Here are some top money tips for people nearing retirement or already retired.

1. Don't waste your pension savings

Make sure you don't waste your pension savings. If you're still working, you don't need to take any income from them, or you may just want to take some tax-free cash but no more.

Make sure your pension savings are in a good-value scheme and you aren't paying too much in charges.

If you're not sure, use a financial adviser to help you.

2. Make the most of the New Isa (Nisa) allowances

You can now put £15,000 each tax year into a combination of cash and shares, as you wish. If you hold investments elsewhere, you could transfer them to a Nisa to avoid capital gains and income tax. For more info download the New ISA Fact Sheet from Gov.uk

3. Budget carefully

During retirement, income tends to be lower than it was in the prime earning years, and that means older adults need to look for ways to limit make their nest eggs last. After 55 one key is to track living expenses to make sure you don't burn through savings too fast.

4. Make sure your bank is on your side

Some banks cater to older clients more than others, with perks such as using larger print in communication, meeting outside of the bank and speaking clearly without being condescending. Asking about your bank's age-friendly policies before you need them can help ensure you don’t get frustrated with its policies later.

5. Put fraud safeguards in place

Older adults are at a greater risk of financial fraud, but there are ways to reduce that risk. Family members can be alerted to large withdrawals from accounts, debit cards can be programmed to only work in certain locations, and names and numbers can be placed on 'do not call' lists.

6. Don't be too generous

When grown children are struggling with their own finances it can be tempting to open up your bank account to them. The problem with this approach is that it can stress your finances and lead to family tension.

It's important to make protecting your money a priority, even while trying to help your children.

7. Prepare for cognitive decline

When it comes to managing money, signs of cognitive decline tend to show up in one's 60s and 70s. Cognitive decline means a decline in memory and thinking skills. It can then become harder to manage bills, calculate tips and make a change. Sometimes adult children or others can help prevent bigger problems, like falling behind on bills, by noticing those red flags and then stepping in to help.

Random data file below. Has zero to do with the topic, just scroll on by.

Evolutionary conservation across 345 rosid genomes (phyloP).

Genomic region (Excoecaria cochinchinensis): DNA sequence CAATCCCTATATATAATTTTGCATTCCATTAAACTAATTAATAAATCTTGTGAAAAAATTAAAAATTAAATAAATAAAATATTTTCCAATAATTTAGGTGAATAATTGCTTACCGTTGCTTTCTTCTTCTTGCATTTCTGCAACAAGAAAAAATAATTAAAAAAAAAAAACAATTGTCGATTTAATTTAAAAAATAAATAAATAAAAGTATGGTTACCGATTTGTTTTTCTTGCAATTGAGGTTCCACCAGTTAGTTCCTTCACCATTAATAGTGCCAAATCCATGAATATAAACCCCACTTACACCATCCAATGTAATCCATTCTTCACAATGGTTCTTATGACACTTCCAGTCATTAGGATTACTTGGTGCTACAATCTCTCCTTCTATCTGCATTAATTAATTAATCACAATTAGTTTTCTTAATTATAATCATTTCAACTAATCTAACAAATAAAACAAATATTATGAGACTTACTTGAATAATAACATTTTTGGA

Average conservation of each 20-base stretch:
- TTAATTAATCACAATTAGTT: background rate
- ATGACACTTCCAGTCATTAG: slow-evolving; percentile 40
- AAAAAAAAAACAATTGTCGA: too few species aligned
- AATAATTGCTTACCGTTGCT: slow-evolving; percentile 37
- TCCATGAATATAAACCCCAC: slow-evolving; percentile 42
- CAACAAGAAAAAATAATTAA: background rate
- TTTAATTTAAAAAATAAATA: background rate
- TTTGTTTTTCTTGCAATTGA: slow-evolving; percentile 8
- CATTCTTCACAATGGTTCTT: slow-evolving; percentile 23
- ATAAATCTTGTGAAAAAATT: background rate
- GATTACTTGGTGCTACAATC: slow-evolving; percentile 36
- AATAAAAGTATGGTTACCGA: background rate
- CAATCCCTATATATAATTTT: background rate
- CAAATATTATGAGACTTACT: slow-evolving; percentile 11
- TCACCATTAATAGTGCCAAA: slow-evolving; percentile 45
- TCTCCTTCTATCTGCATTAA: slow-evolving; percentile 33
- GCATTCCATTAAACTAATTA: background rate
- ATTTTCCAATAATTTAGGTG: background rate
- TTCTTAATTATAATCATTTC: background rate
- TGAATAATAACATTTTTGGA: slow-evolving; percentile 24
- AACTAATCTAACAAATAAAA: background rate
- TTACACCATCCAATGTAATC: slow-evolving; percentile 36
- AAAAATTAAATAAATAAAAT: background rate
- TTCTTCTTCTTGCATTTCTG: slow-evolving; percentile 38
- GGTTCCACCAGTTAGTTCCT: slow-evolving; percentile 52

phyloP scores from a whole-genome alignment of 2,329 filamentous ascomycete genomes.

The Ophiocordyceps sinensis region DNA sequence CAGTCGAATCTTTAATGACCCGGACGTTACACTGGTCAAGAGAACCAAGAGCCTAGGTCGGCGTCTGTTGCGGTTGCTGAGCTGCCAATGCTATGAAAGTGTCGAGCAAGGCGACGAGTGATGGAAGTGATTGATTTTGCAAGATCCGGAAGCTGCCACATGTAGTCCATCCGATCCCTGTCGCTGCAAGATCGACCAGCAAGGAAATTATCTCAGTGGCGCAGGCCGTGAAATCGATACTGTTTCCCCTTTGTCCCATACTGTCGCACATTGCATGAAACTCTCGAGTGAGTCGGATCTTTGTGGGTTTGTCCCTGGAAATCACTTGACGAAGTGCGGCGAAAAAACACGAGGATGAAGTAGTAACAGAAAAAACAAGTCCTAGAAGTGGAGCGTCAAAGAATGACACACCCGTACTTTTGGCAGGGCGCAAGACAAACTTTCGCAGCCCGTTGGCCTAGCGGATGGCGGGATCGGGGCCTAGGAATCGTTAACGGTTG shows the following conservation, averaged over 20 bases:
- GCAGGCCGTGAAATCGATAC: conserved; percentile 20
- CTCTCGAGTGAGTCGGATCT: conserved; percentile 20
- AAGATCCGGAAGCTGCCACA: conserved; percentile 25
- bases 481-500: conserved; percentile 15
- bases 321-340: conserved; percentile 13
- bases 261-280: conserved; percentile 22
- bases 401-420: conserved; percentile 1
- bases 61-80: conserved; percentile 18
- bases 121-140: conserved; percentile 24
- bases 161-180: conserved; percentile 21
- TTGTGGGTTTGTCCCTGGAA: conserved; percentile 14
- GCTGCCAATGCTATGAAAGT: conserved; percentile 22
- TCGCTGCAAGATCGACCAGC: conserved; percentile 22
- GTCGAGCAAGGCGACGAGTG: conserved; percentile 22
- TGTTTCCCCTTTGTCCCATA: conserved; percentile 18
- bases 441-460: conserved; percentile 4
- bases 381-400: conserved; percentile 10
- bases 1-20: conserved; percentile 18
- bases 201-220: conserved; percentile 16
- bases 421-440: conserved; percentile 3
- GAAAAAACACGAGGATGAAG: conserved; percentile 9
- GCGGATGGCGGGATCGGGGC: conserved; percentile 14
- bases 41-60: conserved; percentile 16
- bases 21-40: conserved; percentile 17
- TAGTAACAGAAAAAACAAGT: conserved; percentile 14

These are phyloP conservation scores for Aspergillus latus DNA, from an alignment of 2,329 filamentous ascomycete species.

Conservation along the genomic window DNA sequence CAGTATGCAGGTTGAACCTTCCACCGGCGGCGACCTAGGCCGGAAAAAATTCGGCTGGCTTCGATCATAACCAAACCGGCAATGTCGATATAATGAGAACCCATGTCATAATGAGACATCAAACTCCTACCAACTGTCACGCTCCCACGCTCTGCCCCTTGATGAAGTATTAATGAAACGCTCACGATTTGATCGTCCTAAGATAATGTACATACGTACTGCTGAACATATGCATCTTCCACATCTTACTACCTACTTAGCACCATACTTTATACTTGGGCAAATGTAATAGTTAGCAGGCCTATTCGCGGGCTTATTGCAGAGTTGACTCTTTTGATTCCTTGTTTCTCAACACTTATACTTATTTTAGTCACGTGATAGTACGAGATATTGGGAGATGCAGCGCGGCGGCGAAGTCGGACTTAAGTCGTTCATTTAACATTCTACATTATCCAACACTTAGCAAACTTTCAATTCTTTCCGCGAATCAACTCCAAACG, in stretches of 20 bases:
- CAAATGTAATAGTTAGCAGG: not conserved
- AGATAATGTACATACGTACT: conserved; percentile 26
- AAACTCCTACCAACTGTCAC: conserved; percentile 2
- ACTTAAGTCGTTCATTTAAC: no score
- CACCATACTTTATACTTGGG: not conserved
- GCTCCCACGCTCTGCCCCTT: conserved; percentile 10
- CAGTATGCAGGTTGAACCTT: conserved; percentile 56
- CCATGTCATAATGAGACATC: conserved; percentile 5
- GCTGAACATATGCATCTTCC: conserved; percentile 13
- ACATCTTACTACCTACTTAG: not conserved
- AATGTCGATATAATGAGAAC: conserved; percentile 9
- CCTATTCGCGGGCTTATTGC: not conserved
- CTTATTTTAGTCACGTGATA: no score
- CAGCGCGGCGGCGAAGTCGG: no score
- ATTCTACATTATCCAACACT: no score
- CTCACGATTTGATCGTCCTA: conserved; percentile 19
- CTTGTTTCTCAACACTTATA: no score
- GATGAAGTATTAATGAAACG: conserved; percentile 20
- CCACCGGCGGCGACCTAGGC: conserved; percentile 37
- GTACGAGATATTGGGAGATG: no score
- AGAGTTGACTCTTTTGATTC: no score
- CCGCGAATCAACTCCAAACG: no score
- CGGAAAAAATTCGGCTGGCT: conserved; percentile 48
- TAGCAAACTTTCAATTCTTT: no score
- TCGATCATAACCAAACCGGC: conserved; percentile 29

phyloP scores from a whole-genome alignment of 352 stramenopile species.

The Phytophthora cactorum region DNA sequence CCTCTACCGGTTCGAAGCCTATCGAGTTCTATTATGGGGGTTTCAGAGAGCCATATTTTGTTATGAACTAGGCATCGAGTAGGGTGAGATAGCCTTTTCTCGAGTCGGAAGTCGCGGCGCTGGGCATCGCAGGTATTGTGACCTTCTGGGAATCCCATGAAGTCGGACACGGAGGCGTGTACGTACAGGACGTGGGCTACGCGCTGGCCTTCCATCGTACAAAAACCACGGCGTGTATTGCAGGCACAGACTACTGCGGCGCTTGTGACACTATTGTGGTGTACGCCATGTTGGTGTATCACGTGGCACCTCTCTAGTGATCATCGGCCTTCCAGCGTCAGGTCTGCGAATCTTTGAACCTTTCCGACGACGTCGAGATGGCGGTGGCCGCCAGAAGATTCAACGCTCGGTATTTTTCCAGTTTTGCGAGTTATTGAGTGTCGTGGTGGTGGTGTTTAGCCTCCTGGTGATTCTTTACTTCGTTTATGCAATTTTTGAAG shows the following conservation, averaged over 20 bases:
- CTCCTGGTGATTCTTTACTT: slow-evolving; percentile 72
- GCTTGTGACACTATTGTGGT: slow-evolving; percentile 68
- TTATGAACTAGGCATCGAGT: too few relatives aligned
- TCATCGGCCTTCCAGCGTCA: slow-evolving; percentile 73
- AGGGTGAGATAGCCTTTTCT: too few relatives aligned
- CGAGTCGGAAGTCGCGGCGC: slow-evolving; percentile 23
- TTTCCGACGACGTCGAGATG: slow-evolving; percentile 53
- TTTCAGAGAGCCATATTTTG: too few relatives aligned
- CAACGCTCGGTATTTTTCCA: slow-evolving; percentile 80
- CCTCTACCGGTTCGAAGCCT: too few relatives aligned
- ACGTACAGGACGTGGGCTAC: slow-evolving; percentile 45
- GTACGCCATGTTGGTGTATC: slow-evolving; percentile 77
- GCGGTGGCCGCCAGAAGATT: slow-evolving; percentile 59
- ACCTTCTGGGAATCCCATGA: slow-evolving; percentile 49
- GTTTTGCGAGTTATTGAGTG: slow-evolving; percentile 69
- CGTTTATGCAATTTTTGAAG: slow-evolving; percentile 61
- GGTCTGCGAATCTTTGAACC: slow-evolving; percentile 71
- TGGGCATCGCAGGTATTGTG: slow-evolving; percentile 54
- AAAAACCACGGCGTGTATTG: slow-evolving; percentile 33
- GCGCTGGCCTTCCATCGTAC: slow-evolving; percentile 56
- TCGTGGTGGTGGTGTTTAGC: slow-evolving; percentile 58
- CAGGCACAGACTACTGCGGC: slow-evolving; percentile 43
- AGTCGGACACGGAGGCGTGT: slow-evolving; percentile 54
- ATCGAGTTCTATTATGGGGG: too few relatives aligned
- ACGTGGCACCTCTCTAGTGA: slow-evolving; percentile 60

8. Get money help from your adult children

Adult children can often play a useful role in helping their parents manage their money as they age. It's important to enlist the support of children before experiencing a crisis or cognitive decline, so they know the basics of where to find account information if they need to. Talking through plans and wishes, and even writing out an overview of how you want to manage money as you age, can also help.

9. Teach your grandchildren about money

Grandparents can play a significant role in teaching grandchildren about the value of money and taking care of their finances. Surveys have shown that many young people say they are open to talking about finances with their grandparents, but only a small percentage actually have those conversations.

Still, most grandchildren say their grandparents do influence their financial habits.

10. Plan with your partner

Even if you've been married to your spouse for years, it's possible that you have different visions of how to spend your retirement years. Once you've talked about your dreams for the future, then you need to start planning for them together, in order to realise them.

Let us know what works for you in the comments section below.

Header Image by Steve Buissinne from Pixabay 

Budget Image by Steve Buissinne from Pixabay 


1 comment

Mike Spencer

We have identified that it is very important to update your wills and even just as important to obtain Lasting Powers of Attorney. Manage your house which may be in joint names separately may also be beneficial so that each only owns half of the property which also could be very beneficial so that less is owned by each individual if one dies before the other or planning occurs by an outside party when individual party’s financial position is considered.

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